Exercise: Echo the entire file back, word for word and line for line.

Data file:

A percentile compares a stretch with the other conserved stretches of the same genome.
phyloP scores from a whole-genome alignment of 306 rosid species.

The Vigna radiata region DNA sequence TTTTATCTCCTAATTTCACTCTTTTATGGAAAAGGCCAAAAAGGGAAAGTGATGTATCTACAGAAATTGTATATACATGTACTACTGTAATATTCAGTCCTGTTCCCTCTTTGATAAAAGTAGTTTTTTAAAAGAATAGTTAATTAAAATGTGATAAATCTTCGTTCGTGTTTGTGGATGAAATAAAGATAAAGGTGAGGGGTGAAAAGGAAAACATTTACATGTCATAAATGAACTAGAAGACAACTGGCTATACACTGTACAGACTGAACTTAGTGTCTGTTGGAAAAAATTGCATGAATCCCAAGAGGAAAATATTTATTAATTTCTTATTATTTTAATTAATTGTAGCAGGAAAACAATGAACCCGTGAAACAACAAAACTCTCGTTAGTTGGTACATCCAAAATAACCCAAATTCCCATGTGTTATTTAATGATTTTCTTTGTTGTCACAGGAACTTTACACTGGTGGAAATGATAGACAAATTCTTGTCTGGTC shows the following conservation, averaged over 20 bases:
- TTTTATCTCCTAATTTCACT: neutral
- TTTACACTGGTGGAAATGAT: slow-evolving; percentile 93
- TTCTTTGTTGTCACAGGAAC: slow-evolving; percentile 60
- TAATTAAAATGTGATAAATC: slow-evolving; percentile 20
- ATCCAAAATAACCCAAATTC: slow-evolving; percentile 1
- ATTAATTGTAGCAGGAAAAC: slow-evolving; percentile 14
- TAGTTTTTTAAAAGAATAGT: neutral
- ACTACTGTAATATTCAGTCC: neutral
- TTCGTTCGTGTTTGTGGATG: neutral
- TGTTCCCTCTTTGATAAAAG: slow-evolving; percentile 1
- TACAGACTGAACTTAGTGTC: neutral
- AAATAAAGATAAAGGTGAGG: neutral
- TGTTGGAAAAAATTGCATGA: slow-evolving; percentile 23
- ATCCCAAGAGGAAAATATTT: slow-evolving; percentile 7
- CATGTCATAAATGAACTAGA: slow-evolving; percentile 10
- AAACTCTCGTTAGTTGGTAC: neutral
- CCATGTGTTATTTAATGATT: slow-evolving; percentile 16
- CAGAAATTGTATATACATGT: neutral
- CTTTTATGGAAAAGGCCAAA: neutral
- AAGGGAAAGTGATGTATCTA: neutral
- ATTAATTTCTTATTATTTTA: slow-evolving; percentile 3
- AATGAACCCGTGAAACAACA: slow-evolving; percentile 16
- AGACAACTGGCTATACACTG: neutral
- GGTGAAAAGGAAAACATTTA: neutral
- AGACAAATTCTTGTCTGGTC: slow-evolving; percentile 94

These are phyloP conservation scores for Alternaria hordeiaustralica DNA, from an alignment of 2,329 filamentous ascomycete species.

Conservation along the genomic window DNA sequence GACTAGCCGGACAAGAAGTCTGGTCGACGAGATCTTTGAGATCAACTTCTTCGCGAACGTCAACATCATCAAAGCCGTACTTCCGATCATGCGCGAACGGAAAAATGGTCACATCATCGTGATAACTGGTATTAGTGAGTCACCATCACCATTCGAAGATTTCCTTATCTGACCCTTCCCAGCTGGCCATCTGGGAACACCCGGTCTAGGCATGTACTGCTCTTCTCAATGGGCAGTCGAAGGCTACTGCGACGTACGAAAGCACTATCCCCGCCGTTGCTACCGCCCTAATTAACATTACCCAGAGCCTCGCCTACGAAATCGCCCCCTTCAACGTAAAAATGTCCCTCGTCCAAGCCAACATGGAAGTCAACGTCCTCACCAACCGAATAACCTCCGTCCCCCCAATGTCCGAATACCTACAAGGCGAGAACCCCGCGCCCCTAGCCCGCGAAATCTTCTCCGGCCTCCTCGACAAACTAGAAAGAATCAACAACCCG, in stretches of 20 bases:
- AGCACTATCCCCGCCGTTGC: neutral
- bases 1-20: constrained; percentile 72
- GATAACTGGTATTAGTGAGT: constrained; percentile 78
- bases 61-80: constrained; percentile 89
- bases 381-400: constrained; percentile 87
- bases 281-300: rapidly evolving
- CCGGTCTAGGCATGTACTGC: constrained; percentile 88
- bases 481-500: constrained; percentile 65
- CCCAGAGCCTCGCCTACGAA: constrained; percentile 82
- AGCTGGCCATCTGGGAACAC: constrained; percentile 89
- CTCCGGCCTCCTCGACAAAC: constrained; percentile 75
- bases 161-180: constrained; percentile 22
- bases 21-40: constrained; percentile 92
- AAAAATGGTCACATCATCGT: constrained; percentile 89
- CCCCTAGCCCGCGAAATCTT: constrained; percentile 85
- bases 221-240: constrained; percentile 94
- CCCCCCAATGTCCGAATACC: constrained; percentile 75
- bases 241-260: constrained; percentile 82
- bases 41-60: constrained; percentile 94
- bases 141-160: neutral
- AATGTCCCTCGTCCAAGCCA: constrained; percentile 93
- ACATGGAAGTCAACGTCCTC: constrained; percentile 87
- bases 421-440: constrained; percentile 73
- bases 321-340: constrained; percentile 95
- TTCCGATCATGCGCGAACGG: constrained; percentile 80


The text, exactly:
A percentile compares a stretch with the other conserved stretches of the same genome.
phyloP scores from a whole-genome alignment of 306 rosid species.

The Vigna radiata region DNA sequence TTTTATCTCCTAATTTCACTCTTTTATGGAAAAGGCCAAAAAGGGAAAGTGATGTATCTACAGAAATTGTATATACATGTACTACTGTAATATTCAGTCCTGTTCCCTCTTTGATAAAAGTAGTTTTTTAAAAGAATAGTTAATTAAAATGTGATAAATCTTCGTTCGTGTTTGTGGATGAAATAAAGATAAAGGTGAGGGGTGAAAAGGAAAACATTTACATGTCATAAATGAACTAGAAGACAACTGGCTATACACTGTACAGACTGAACTTAGTGTCTGTTGGAAAAAATTGCATGAATCCCAAGAGGAAAATATTTATTAATTTCTTATTATTTTAATTAATTGTAGCAGGAAAACAATGAACCCGTGAAACAACAAAACTCTCGTTAGTTGGTACATCCAAAATAACCCAAATTCCCATGTGTTATTTAATGATTTTCTTTGTTGTCACAGGAACTTTACACTGGTGGAAATGATAGACAAATTCTTGTCTGGTC shows the following conservation, averaged over 20 bases:
- TTTTATCTCCTAATTTCACT: neutral
- TTTACACTGGTGGAAATGAT: slow-evolving; percentile 93
- TTCTTTGTTGTCACAGGAAC: slow-evolving; percentile 60
- TAATTAAAATGTGATAAATC: slow-evolving; percentile 20
- ATCCAAAATAACCCAAATTC: slow-evolving; percentile 1
- ATTAATTGTAGCAGGAAAAC: slow-evolving; percentile 14
- TAGTTTTTTAAAAGAATAGT: neutral
- ACTACTGTAATATTCAGTCC: neutral
- TTCGTTCGTGTTTGTGGATG: neutral
- TGTTCCCTCTTTGATAAAAG: slow-evolving; percentile 1
- TACAGACTGAACTTAGTGTC: neutral
- AAATAAAGATAAAGGTGAGG: neutral
- TGTTGGAAAAAATTGCATGA: slow-evolving; percentile 23
- ATCCCAAGAGGAAAATATTT: slow-evolving; percentile 7
- CATGTCATAAATGAACTAGA: slow-evolving; percentile 10
- AAACTCTCGTTAGTTGGTAC: neutral
- CCATGTGTTATTTAATGATT: slow-evolving; percentile 16
- CAGAAATTGTATATACATGT: neutral
- CTTTTATGGAAAAGGCCAAA: neutral
- AAGGGAAAGTGATGTATCTA: neutral
- ATTAATTTCTTATTATTTTA: slow-evolving; percentile 3
- AATGAACCCGTGAAACAACA: slow-evolving; percentile 16
- AGACAACTGGCTATACACTG: neutral
- GGTGAAAAGGAAAACATTTA: neutral
- AGACAAATTCTTGTCTGGTC: slow-evolving; percentile 94

These are phyloP conservation scores for Alternaria hordeiaustralica DNA, from an alignment of 2,329 filamentous ascomycete species.

Conservation along the genomic window DNA sequence GACTAGCCGGACAAGAAGTCTGGTCGACGAGATCTTTGAGATCAACTTCTTCGCGAACGTCAACATCATCAAAGCCGTACTTCCGATCATGCGCGAACGGAAAAATGGTCACATCATCGTGATAACTGGTATTAGTGAGTCACCATCACCATTCGAAGATTTCCTTATCTGACCCTTCCCAGCTGGCCATCTGGGAACACCCGGTCTAGGCATGTACTGCTCTTCTCAATGGGCAGTCGAAGGCTACTGCGACGTACGAAAGCACTATCCCCGCCGTTGCTACCGCCCTAATTAACATTACCCAGAGCCTCGCCTACGAAATCGCCCCCTTCAACGTAAAAATGTCCCTCGTCCAAGCCAACATGGAAGTCAACGTCCTCACCAACCGAATAACCTCCGTCCCCCCAATGTCCGAATACCTACAAGGCGAGAACCCCGCGCCCCTAGCCCGCGAAATCTTCTCCGGCCTCCTCGACAAACTAGAAAGAATCAACAACCCG, in stretches of 20 bases:
- AGCACTATCCCCGCCGTTGC: neutral
- bases 1-20: constrained; percentile 72
- GATAACTGGTATTAGTGAGT: constrained; percentile 78
- bases 61-80: constrained; percentile 89
- bases 381-400: constrained; percentile 87
- bases 281-300: rapidly evolving
- CCGGTCTAGGCATGTACTGC: constrained; percentile 88
- bases 481-500: constrained; percentile 65
- CCCAGAGCCTCGCCTACGAA: constrained; percentile 82
- AGCTGGCCATCTGGGAACAC: constrained; percentile 89
- CTCCGGCCTCCTCGACAAAC: constrained; percentile 75
- bases 161-180: constrained; percentile 22
- bases 21-40: constrained; percentile 92
- AAAAATGGTCACATCATCGT: constrained; percentile 89
- CCCCTAGCCCGCGAAATCTT: constrained; percentile 85
- bases 221-240: constrained; percentile 94
- CCCCCCAATGTCCGAATACC: constrained; percentile 75
- bases 241-260: constrained; percentile 82
- bases 41-60: constrained; percentile 94
- bases 141-160: neutral
- AATGTCCCTCGTCCAAGCCA: constrained; percentile 93
- ACATGGAAGTCAACGTCCTC: constrained; percentile 87
- bases 421-440: constrained; percentile 73
- bases 321-340: constrained; percentile 95
- TTCCGATCATGCGCGAACGG: constrained; percentile 80